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President’s son, active laywoman receive SWBTS B.H. Carroll Awards

FORT WORTH, Texas (BP)–A Texas rancher and the son of a president have been awarded the highest honor given by the school they and their families love so much.

Kelly Dan and Marianne Williams of La Porte, Texas, and Winnie Mae Bell of Laredo, Texas, received the B.H. Carroll Award from Southwestern Baptist Theological Seminary during a luncheon March 9 at the Fort Worth, Texas, campus.

The award, begun in 1982, is given annually to people “who have played a significant role in the total ministry of Southwestern Seminary,” Southwestern President Kenneth S. Hemphill said at the luncheon.

“I consider this award a much higher award [than an honorary degree],” he added.

Williams, a retired lawyer, is the son of J. Howard Williams, the fourth president of Southwestern. He grew up on Seminary Hill until his father died in 1958. His mother and her second husband, Ted L. Ferguson, were named B.H. Carroll Award recipients the first year the award was granted. His oldest daughter and her husband attended Southwestern and are members of the Presidents Club, the seminary’s largest financial supporters.

“It’s a meaningful award for me, because all my life I’ve been coming to the seminary from the time I was a little bitty boy,” Williams said. “I’ve seen it grow from a wind-swept dry, brown hill into the beautiful campus that it is now.”

Part of the beauty is the J. Howard and Floy K. Williams Campus Mall, which resulted from a gift the Williamses made to Southwestern. The mall was designed by Williams’ son, John, an aquatic architect, and includes a waterfall, two fishponds and a gazebo.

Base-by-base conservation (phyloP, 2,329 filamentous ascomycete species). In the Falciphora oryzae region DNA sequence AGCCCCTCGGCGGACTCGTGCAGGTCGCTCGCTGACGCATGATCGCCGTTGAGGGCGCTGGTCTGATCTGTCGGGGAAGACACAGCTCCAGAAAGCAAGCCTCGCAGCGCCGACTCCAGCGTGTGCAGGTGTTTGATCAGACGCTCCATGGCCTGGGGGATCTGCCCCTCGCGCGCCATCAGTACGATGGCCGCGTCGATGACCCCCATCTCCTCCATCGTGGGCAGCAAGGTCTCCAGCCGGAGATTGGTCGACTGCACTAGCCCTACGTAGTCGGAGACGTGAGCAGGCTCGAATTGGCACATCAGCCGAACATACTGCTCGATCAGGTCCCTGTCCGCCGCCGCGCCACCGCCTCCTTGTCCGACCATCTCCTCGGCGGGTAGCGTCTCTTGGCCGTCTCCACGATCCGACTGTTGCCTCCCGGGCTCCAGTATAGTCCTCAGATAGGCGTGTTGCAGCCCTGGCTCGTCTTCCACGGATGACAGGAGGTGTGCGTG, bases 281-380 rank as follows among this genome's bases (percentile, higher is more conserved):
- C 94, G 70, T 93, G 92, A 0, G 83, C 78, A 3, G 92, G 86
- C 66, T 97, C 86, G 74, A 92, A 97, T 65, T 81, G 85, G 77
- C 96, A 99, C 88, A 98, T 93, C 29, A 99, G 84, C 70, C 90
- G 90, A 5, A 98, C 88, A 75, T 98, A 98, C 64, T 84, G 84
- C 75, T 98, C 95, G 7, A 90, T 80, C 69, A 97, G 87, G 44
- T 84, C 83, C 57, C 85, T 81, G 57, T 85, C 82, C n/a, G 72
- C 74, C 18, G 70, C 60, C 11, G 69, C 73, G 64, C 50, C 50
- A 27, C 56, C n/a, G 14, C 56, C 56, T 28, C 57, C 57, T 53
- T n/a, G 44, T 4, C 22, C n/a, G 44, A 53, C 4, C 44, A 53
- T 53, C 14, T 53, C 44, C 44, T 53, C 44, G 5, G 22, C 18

Williams and his wife have supported the school in many ways throughout the years, including serving on the Southwestern Advisory Council, a group of Baptist laypeople and business leaders who offer advice and support to the seminary.

“I’m just so proud to know what the seminary is doing all over the world,” Williams said. “What a thrill to be a part of generations’ worth of progress at the seminary.”

Bell and her late husband, William, owned cattle ranches and other real estate in Texas and Montana. They were also involved laypeople, and she has also been a strong supporter of Hispanic church work.

“They just loved the Lord and loved his church,” said Jack Terry, Southwestern vice president for institutional advancement. “Her desire is to see our campus in San Antonio become the seminary for the training of Hispanic pastors throughout the southern part of Texas,” he noted.

In addition to supporting Southwestern, Bell has been the organist at First Baptist, Laredo, since 1946 and a contributor to Southern Baptist International Mission Board water well-drilling projects in Africa and Third World countries.

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  • Matt Sanders